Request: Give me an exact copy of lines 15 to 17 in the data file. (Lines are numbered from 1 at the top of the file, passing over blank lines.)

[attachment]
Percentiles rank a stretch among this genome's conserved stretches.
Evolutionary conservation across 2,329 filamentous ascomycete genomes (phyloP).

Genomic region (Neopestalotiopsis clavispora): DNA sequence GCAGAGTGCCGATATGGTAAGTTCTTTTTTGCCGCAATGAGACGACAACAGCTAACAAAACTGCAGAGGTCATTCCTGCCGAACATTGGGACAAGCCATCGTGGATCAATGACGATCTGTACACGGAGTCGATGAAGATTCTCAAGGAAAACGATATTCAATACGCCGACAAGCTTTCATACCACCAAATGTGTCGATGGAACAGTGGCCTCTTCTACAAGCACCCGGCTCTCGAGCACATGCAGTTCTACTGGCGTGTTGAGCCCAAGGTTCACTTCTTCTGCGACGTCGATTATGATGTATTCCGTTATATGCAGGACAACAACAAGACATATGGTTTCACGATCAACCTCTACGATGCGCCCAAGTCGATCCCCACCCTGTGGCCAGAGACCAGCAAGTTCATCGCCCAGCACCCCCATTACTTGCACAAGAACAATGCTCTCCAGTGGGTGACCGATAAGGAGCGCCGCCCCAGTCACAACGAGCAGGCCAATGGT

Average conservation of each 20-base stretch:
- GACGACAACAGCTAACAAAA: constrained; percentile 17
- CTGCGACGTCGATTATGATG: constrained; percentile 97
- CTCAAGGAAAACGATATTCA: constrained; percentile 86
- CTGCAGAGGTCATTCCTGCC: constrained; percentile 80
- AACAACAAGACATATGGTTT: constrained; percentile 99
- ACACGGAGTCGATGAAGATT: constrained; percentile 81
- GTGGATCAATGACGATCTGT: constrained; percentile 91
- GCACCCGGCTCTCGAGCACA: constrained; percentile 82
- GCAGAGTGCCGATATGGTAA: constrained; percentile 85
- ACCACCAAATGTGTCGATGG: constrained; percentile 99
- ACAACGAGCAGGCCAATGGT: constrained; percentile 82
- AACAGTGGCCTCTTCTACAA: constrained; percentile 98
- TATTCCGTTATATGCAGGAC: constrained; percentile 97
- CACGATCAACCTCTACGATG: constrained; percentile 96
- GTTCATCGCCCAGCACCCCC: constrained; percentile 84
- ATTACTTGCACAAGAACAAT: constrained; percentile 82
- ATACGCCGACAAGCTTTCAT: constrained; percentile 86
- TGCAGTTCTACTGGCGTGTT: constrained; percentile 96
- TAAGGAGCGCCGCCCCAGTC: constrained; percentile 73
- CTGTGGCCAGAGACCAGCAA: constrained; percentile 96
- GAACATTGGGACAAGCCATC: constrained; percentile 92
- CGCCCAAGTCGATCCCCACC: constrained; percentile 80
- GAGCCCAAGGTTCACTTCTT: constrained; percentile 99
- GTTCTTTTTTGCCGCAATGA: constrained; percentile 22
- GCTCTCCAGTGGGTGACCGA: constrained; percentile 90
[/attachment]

- ACAACGAGCAGGCCAATGGT: constrained; percentile 82
- AACAGTGGCCTCTTCTACAA: constrained; percentile 98
- TATTCCGTTATATGCAGGAC: constrained; percentile 97